Today’s Guardian carries a reasonably fair-minded comment piece by John Harris, entitled ‘It’s not racist to be anxious over large-scale immigration’. Given that any sensible person knows that already, it tells you something that it’s still a surprise to read such a headline in the Guardian!
Our polling on EU migration is quoted too, in which 79% said they wanted to keep the restrictions on Romanians and Bulgarians coming to this country, rather than throwing the door wide open in just eight days time. This, says Harris, “cannot solely be traced to the screams of rightwing papers and the rise of Ukip’s Nigel Farage, let alone some metro-left fantasy that outside the M25 simple bigotry runs rampant”. He refers our poll as “recent” but it was actually done in January. However, if anything, that proves the point: the British people have wanted something done about this for the last year, not just since Cameron belated woke up and started trying to defuse the issue over the last few weeks.
The article acknowledges the negative effects of free movement of labour from the less economically advanced Eastern European states, with young Britons seeing intense competition from migrants for employment and a downward pressure on wages for those that do find a job.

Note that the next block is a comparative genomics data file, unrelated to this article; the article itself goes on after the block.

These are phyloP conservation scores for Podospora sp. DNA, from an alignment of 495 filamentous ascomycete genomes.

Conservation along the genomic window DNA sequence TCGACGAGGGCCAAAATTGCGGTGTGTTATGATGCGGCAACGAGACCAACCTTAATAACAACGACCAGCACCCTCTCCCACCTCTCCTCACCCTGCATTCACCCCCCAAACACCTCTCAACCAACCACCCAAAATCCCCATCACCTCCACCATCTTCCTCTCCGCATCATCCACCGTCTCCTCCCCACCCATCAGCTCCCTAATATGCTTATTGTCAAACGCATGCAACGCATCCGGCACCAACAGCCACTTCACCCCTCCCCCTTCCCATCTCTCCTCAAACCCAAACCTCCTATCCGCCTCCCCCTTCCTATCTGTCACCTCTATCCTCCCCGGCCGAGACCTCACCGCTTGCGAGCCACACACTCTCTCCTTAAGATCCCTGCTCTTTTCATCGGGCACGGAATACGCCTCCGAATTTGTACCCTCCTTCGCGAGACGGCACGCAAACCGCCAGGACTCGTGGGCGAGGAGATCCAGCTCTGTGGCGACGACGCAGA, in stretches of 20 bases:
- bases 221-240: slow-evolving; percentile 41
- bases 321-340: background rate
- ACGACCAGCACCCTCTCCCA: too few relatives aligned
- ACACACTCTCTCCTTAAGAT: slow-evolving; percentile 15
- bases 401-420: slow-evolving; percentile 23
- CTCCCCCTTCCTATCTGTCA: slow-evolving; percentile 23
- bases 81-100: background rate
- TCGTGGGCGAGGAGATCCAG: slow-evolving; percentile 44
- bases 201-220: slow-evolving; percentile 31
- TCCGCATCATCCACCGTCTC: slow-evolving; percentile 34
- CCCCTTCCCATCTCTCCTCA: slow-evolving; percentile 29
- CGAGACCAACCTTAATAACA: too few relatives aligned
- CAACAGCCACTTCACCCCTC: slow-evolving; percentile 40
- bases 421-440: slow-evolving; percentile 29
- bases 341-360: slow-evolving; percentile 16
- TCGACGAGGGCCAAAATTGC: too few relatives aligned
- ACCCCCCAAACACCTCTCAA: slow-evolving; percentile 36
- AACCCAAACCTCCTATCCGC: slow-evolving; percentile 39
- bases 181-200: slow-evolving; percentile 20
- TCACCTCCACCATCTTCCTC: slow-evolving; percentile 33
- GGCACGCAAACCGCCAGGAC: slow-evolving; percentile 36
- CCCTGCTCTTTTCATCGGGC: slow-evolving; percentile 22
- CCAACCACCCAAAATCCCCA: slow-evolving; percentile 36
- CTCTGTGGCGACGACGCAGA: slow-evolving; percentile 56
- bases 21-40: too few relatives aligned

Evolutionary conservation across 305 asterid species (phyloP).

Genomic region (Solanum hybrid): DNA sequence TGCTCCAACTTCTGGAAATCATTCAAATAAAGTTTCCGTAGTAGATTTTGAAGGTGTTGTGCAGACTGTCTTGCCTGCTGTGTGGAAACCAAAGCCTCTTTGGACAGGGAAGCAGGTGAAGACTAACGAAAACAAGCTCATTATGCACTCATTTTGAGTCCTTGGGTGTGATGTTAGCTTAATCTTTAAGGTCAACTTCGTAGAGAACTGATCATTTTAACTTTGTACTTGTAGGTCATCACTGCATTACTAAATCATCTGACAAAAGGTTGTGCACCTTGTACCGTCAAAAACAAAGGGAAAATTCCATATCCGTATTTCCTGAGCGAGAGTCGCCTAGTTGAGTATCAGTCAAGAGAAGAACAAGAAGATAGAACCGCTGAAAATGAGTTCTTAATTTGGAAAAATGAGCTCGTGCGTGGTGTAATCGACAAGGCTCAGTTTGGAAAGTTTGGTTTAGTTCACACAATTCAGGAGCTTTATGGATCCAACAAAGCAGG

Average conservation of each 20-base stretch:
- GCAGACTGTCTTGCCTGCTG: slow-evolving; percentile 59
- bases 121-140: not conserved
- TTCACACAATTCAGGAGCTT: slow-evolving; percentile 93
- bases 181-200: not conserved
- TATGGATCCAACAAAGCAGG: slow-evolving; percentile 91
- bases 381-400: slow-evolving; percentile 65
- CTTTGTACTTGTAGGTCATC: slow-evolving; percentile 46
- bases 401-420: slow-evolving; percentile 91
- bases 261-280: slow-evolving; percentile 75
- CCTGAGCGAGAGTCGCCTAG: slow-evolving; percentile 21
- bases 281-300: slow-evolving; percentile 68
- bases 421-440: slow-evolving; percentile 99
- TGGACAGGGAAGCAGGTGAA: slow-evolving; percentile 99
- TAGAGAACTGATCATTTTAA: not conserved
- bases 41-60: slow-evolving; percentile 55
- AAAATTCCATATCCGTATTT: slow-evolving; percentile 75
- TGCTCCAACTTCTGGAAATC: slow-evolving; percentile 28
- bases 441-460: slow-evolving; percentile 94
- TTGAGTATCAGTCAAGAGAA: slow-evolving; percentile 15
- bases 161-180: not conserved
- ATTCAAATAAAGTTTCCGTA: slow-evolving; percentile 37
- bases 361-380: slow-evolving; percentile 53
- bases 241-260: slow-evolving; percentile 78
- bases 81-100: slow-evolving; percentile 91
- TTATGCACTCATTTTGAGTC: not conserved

So, is this an article in the Guardian advocating proper border controls, limits on migration and putting a stop to the EU’s ideological obsession with free movement? Well, no. The tensions being caused by uncontrolled migration are the fault of the basic structure of our economy, apparently. That’s what we have to fix, not our borders policy, according to the author. How exactly we reconfigure our economy so that an influx of hundreds of thousands of low-wage workers doesn’t disadvantage our own people, or place a burden on the various parts of our welfare state, is not explained.
There is another way: the Government could just decide that we’re not going to allow unlimited migration any more. Quick and easy—so where’s the problem? Is it just too obvious, too simple to appeal to the intellectual heavyweights at the Guardian? Or is it, perhaps, that such a solution would almost certainly mean we’d have to leave the EU?
By James Harvard, Campaign Manager